The Unporridging

a whisk mixing porridgeI’m working on a newish project. I’ve got characters, most of a plot, and a few dozen thousand words down. It’s enough to hang onto and wrestle with, and oh God is it better than the blankness of waiting for a new idea.

But it’s not fully there. I want to fall in love with this book, and I haven’t yet, not the way I loved my last project. This one has been sticky, lumpy, and gray.

Porridgy.

This month I’ve sorted out a lot of that. I could be wildly wrong (I’ve been wrong about this before), but I think I’ve found tweaks to make this a book I’m excited about.

In case you too are facing porridge where you hoped for transcendence, I will list some things helping me find the spark.

Characters I Love

Here’s what makes a character pop: A desire and a goal. Unacknowledged needs at odds with that goal. A default strategy for dealing with the world. A lesson and an arc. Vulnerabilities. And at least one pretty impressive skill.

I’d been missing the skill and I knew it, but I’ve finally (hopefully) pinned it down. That and a haziness of goal (isn’t it always a haziness of goal?) were making my protagonist lumpish.

A Vision of Plot

I found this list of novel plots online, and, guys, oh my gosh. Lists of plots are almost never as inspiring as I want them to be, but this was amazing. Picking my story off that list reminded me where I needed to focus my conflict. It reminded me why I’m writing the damned thing.

Stakes and Scale

As a writer and reader, I like intimate stakes and close relationships. I’m drawn to situations that arise when characters know each other well.

That’s a wonderful element in a story. It is not a whole story.

Think of it this way. You know the musical Hamilton? It has a really great love triangle. Really great. Sympathetic, nuanced, interesting, with a deft use of I-understand-you moments I haven’t seen elsewhere.

If you kept the Hamilton love triangle but removed the politics, the music, the cultural context, the commentary on race, the American Revolution, the building a new government, the deaths, the rivalry, and the duel, you would get the mushy porridge I keep ending up with.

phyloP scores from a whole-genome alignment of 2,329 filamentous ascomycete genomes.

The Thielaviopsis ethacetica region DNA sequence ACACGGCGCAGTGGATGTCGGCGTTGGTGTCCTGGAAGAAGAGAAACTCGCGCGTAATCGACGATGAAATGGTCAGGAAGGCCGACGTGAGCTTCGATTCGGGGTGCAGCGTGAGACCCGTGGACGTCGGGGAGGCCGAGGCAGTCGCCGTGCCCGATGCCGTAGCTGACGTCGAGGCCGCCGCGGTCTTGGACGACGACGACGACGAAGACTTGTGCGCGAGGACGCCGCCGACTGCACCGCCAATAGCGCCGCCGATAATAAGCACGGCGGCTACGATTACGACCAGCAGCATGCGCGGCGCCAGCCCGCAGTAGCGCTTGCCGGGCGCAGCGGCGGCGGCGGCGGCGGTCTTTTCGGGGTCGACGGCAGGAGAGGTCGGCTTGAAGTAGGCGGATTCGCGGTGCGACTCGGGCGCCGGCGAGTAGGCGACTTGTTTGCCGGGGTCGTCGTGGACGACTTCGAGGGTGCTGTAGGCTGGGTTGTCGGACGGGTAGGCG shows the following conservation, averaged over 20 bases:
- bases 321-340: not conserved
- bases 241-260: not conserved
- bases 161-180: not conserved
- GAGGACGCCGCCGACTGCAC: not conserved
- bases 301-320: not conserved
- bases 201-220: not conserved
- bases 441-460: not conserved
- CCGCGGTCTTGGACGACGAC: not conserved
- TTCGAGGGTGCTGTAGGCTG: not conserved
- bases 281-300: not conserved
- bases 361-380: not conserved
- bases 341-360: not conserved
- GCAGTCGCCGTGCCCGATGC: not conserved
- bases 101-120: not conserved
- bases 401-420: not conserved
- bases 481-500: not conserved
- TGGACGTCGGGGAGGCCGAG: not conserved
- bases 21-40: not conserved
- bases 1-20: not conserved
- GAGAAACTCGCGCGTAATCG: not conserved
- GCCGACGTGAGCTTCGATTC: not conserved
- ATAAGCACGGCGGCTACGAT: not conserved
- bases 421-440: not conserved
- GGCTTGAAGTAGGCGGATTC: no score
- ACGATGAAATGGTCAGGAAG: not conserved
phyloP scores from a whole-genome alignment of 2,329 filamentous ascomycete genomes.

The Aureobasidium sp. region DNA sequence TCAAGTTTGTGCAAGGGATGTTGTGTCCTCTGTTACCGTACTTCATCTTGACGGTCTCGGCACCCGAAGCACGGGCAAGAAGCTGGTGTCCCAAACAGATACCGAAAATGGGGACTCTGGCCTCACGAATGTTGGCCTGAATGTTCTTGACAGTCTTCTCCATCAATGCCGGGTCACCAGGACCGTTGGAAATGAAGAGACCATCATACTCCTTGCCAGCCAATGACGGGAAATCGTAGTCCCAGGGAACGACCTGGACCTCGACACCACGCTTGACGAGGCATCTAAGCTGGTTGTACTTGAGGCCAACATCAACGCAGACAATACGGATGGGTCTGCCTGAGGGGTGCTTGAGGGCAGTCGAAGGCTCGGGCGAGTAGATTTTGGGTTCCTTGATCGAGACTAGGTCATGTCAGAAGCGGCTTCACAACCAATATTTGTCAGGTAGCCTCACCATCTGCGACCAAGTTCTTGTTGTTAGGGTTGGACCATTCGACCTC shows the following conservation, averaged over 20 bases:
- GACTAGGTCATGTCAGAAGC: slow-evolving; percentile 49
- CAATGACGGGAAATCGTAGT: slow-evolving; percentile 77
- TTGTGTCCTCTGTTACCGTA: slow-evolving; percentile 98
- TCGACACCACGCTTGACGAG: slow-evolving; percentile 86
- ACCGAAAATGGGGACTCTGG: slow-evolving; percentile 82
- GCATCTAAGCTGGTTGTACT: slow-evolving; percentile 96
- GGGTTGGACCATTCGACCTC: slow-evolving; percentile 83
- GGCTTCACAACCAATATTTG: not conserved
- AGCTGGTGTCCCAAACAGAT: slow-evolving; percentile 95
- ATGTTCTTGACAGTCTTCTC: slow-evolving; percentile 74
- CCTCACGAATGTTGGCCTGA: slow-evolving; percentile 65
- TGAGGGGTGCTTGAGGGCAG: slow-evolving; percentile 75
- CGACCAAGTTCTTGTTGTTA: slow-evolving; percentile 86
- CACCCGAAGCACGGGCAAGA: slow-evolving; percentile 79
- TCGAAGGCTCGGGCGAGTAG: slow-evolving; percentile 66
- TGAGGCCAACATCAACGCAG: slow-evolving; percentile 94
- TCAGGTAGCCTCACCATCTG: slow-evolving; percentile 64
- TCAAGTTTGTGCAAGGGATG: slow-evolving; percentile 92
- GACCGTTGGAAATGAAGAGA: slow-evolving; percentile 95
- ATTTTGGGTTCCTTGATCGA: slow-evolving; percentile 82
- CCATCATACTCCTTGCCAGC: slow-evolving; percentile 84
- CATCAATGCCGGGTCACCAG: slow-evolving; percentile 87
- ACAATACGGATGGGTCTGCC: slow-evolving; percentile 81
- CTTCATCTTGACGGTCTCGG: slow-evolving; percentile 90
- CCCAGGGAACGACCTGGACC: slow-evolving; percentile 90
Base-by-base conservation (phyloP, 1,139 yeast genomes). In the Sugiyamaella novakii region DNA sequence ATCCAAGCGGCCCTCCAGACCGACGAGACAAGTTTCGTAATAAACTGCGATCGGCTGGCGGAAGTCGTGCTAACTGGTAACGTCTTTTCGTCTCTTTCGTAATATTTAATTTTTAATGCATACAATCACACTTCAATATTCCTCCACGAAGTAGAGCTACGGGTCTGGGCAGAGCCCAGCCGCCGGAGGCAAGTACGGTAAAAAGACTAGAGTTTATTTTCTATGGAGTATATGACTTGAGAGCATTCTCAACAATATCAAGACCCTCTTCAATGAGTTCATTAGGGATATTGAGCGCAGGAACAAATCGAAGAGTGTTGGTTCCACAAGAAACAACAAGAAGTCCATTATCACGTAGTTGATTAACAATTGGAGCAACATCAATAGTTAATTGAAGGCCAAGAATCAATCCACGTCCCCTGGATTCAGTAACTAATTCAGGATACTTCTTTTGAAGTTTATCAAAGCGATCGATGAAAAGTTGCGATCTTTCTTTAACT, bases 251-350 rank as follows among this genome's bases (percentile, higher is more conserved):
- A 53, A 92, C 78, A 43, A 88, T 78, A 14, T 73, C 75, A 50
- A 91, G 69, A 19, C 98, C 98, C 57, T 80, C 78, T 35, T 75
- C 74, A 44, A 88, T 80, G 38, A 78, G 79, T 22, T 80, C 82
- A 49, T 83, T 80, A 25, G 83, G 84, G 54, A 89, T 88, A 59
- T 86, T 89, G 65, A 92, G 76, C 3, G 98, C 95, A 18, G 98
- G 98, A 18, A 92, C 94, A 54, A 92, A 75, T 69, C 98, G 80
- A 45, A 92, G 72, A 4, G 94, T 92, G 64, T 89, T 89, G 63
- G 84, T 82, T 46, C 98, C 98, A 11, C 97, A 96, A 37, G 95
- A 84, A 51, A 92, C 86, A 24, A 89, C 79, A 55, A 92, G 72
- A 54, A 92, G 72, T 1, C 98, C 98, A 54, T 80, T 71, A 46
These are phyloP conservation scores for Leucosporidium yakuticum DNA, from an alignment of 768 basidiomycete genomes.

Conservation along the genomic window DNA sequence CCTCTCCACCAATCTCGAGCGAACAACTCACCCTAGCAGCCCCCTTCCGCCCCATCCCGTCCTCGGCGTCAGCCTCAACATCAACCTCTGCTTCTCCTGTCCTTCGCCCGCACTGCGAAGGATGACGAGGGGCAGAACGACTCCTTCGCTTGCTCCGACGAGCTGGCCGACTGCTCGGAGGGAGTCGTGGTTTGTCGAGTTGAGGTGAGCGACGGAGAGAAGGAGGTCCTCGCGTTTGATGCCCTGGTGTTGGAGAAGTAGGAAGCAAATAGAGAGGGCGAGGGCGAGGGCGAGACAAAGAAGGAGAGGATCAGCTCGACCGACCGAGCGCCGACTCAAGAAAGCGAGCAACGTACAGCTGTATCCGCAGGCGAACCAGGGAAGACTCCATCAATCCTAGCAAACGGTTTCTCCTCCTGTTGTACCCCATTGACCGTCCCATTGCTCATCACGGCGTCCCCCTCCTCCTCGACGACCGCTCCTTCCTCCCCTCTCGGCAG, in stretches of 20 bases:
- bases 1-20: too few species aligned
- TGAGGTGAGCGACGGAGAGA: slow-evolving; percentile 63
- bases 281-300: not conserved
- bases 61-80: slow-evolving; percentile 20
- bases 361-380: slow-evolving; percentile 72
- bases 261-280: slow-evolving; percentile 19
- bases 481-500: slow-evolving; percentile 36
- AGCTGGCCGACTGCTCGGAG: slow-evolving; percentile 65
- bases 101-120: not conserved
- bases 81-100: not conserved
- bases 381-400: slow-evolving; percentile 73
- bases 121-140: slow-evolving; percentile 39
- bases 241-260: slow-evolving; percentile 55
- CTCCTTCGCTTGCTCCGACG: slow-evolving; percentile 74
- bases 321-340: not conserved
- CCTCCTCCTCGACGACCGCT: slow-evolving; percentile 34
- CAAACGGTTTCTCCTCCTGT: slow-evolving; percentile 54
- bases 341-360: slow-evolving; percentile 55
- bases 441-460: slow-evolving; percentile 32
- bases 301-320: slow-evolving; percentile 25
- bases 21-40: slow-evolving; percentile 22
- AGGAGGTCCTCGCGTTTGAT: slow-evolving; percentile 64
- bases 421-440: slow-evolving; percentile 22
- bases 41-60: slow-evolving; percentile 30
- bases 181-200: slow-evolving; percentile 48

You don’t literally need a war. But you need a wider world, even if it’s background. You need institutional forces, social upheavals, cataclysmic events, or just the eternal uncertainty of huge things shifting beyond our control. Otherwise, your stakes will be things like “if Jane doesn’t get what she wants, Jane will be unhappy.”

Porridge.

Villainy and Power

I’ve got this thing about evil villains. I find them desperately boring.

Just like with the stakes stuff, this causes trouble. I keep writing conflicts between equals who are basically nice people. Nothing escalates.

So this month, I re-read Harry Potter. (Bonus unporridging advice: read books that do well at things you do poorly.) I find Voldemort fine, if a little generic, but the terror he sows opens up room for a huge cast of more interesting characters to scramble to survive. Everything great about those books happens in the drama-charged space Voldemort creates.

Here’s my theory: I suspect the essence of a good villain isn’t evil, it’s power.

Remember: power is what turns a doddering, racist, raging, incompetent old man from somebody’s obnoxious uncle into an object of terror for (I suspect) most people currently reading this. Even with a villain a lot (a lot) more sympathetic than our forty-fifth president, a goal contrary to your protagonist’s needs combined with the power to hurt your protagonist will make them terrifying. Suddenly the world has structure, and the conflict has stakes.

Use that.

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Implementing solutions is always way harder than brainstorming them, and I may come back next month still with a book full of porridge. Hopefully not. I’m hoping some of these revelations help me, and maybe help you too.

Good luck!

 

Photo Credit: https://pixabay.com.porridge

 

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